A single tiny drop of surfactant (e.g., soap) added onto the liquid's surface would spread into at least a monolayer, thus replacing the surface tension of the liquid-gas interface with the lower surface tension of the surfactant-gas interface.
This is not a thorough analysis since it is intended simply to illustrate introspection in mental problem solving. Further analysis and other solution concepts might be found if this train of thought was continued.
Review of heuristic application example
Now I'd like to review what I've illustrated with my voicing and graphic sketching; namely, how I applied a heuristic, the OAF heuristic, in analyzing and solving a problem of a potentially hazardous water-boiling situation. What were your thoughts as you read this discourse?
As you read (internally voiced) what I wrote you also voiced my description in your mental interpretation. Two things surely happened. You saw other possible interpretations, and you agreed with parts of mine. So why did we have differences? One reason is that we have different technical learning and practicing experiences from which to draw explanatory concepts from our long-term memories. Another reason is that the same written words and illustrative sketches are also interpreted using different personal experiences – our genes differ. Another possible reason (God forbid!) is that I'm wrong.
(Well, as they say, you get what you pay for. ☺.)
Such differences are the fun and enlightenment of brainstorming teams.
Another aspect of flexibility or variability of heuristics is the depth and scope of their utility – a totally personal phenomenon. The thought process that I related above, as my introspection of the boiling liquid problem, is an abbreviated version of the more detailed experience that I continued for a few moments.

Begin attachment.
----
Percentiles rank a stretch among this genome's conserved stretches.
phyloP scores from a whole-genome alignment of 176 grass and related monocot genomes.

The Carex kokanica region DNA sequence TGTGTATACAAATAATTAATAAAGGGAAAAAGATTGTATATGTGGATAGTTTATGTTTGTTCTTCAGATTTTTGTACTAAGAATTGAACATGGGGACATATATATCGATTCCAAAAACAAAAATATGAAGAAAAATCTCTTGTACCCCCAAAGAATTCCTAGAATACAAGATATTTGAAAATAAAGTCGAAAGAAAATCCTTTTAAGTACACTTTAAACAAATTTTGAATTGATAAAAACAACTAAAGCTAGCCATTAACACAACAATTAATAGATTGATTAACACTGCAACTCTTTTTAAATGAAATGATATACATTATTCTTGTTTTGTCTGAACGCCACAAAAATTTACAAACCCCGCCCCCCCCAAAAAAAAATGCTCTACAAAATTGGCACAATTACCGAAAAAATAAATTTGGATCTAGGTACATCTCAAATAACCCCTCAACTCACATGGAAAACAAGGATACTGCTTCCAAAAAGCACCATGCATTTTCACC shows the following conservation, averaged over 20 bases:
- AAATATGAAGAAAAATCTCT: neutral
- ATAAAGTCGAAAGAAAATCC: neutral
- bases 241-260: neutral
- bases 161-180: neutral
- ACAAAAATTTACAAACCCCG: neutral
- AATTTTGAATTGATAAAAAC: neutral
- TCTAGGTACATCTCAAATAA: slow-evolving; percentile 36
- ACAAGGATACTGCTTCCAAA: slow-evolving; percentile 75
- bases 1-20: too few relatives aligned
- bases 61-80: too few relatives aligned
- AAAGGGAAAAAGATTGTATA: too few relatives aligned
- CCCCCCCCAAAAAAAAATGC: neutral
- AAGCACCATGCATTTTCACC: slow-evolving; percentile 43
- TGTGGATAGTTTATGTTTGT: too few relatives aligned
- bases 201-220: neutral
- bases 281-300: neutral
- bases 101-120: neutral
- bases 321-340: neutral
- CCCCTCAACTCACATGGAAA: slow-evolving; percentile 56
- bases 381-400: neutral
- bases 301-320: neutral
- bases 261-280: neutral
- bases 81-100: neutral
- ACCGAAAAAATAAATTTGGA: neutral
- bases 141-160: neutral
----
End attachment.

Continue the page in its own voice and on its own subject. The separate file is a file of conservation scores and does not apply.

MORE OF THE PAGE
While mulling the presence of vapor supporting a bubble it came to mind to consider how the vapor got there; i.e., how does a single bubble form? Instantly, I was drawn into a description of molecules in increasing chaotic motion in the solid-liquid interface layer of near boiling liquid (on the bottom of the pan). Molecules enter and leave the layer with nearly equal probabilities until boiling is eventually nucleated. Once the leaving-flux (number of molecules per unit area per unit time) exceeds the returning-flux a local environment is created where fluctuations of vapor density eventually nucleate a stable bubble – albeit one still attached to at the solid-liquid interface, but soon to separate from the solid and rise while expanding to the liquid-air interface.
The more I thought about this phenomenon the more I was drawn to postulating additional detail including molecular mean-free paths, energetics of surface-to-volume ratios of free energies, and statistics of molecular kinetics. However, that exceeds the purpose of this illustration. It suffices to show that variable heuristics offer a problem solver much freedom of modeling and testing ideas. They also allow plausible solution concepts to be proven after idea generation ceases. I have proved none of the ideas presented here.
By the way, another idea came to mind. Position a fine-mesh screen near or at the liquid-air surface to reduce a bubble's size so it doesn't release as much energy on bursting. A floating screen comes to mind.
A heuristic for applying heuristics: Generify; i.e., think metaphor.
1. Dehaene, Stanislas, 2014, 'Consciousness and the Brain – Deciphering How the Brain Codes Our Thoughts', Viking.
2. Altshuller, G.S., 1983, 'Creativity as an Exact Science', (Translated by Williams, A, 1988) Gordon and Breach Science Publishers.
3. Sickafus, Ed., 1997, 'Unified Structured Inventive Thinking – How to Invent', Ntelleck (Self published) ISBN 0-9659435-0-X.